The 2020 Census could see the worst undercount of black and Latinx people in 30 years, according to a new study from the Urban Institute.
The big picture: The 2020 Census is already facing “unprecedented challenges and threats to its accuracy” as a result of demographic changes, underfunding, and complex and undertested process changes. That’s not to mention the Trump administration’s addition of a citizenship question, which will likely have a chilling effect on responses regardless of whether or not it’s upheld by the Supreme Court this month.
Commerce Secretary Wilbur Ross has defended the citizenship question as necessary to enhance the 1965 Voting Rights Act, despite the Census Bureau’s own analysis that it could scare households with non-citizens into low response rates.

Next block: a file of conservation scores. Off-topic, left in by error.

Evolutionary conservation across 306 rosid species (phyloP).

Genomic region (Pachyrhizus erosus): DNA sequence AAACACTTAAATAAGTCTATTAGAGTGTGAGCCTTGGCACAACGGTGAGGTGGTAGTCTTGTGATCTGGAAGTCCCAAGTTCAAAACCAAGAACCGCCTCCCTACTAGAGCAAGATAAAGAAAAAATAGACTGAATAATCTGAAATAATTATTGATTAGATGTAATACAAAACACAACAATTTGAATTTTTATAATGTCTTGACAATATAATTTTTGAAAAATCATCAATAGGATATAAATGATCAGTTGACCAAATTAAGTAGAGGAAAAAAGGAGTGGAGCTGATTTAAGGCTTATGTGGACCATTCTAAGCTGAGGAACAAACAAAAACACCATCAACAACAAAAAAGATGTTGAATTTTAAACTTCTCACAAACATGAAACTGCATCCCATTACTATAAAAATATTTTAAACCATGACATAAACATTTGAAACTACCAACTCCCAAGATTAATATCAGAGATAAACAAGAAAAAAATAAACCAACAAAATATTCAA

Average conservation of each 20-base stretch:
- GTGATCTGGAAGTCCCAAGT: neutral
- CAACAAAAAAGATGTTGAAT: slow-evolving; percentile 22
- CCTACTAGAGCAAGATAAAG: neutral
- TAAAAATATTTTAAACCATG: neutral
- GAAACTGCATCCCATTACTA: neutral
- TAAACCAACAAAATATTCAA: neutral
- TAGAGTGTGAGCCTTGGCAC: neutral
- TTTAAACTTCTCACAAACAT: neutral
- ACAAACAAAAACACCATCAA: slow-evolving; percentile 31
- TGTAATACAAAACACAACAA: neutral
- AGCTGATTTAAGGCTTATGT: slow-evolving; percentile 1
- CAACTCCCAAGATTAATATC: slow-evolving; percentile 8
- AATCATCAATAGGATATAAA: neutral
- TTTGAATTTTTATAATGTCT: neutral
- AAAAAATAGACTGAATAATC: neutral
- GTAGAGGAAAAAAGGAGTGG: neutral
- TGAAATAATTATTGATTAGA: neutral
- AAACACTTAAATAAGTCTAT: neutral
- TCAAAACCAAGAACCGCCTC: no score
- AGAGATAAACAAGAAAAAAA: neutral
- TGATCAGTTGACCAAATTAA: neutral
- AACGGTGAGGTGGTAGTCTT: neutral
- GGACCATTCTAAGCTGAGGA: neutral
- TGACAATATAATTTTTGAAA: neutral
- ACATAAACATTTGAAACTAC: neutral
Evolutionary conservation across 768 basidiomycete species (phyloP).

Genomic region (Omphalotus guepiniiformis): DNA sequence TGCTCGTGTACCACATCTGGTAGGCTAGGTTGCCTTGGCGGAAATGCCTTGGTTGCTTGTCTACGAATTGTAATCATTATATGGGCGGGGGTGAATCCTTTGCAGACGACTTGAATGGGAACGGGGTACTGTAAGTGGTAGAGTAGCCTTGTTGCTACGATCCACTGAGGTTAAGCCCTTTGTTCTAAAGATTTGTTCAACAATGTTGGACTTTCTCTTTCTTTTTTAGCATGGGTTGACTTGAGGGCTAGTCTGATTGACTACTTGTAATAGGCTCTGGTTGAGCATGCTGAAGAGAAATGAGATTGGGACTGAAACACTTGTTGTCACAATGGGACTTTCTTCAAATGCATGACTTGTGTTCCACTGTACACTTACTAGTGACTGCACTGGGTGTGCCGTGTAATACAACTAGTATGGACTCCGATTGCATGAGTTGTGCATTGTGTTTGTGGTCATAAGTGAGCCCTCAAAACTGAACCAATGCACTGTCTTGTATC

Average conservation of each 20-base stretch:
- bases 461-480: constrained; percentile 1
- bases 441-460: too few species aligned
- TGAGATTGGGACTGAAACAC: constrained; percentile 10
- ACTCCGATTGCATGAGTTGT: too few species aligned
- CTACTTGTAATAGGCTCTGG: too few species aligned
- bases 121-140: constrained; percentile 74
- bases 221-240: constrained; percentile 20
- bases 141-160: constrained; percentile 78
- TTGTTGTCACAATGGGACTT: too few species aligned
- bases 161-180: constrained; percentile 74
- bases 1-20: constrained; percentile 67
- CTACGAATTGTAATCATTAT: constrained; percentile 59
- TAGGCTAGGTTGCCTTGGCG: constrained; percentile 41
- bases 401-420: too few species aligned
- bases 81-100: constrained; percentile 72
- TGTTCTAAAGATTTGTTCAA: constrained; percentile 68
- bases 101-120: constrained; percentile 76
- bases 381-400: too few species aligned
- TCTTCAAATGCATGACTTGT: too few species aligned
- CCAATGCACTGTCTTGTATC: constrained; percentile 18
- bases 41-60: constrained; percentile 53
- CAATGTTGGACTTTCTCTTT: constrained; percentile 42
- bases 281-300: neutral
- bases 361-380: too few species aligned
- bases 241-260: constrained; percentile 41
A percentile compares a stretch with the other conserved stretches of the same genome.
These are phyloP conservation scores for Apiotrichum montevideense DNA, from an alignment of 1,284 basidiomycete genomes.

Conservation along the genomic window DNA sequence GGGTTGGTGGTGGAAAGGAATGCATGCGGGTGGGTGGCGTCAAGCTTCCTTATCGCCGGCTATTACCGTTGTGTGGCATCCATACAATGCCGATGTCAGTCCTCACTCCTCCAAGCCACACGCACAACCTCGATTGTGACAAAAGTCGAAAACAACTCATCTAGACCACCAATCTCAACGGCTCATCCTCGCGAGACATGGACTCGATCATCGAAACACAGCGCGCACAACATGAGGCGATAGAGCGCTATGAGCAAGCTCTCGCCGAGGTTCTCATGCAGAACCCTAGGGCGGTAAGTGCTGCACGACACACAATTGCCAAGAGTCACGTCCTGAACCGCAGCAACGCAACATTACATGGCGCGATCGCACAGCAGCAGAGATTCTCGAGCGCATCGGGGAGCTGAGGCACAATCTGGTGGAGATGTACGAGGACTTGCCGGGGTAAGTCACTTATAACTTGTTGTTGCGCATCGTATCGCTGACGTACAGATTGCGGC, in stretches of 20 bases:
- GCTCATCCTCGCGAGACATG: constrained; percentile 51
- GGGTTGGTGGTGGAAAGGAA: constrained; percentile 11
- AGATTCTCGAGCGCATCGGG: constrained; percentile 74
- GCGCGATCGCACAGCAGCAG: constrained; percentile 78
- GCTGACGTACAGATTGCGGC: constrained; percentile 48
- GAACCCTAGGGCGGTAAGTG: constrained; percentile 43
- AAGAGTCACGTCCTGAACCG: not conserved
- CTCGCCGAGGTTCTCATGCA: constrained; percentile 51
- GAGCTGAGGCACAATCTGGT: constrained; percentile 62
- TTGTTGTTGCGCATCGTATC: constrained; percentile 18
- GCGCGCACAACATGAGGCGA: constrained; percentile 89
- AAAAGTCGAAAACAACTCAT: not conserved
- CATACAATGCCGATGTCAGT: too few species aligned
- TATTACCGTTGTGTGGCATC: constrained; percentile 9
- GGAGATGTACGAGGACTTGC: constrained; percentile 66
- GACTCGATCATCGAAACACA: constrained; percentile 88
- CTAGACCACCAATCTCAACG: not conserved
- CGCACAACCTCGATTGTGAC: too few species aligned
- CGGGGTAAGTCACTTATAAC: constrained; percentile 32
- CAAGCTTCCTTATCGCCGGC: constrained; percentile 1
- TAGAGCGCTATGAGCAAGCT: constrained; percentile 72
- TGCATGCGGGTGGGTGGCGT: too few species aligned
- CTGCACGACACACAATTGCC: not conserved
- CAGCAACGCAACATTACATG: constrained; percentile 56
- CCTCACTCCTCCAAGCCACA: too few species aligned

- A 2015 study conducted by a now-deceased GOP gerrymandering strategist concluded that adding a citizenship question to the 2020 Census would “clearly be a disadvantage to the Democrats” and “advantageous to Republicans and Non-Hispanic Whites,” according to court documents filed in a legal challenge.
- That strategist went on to help write a draft Justice Department letter that argued the question was essential to enforce the Voting Rights Act, the same defense that Ross and the Trump administration have used.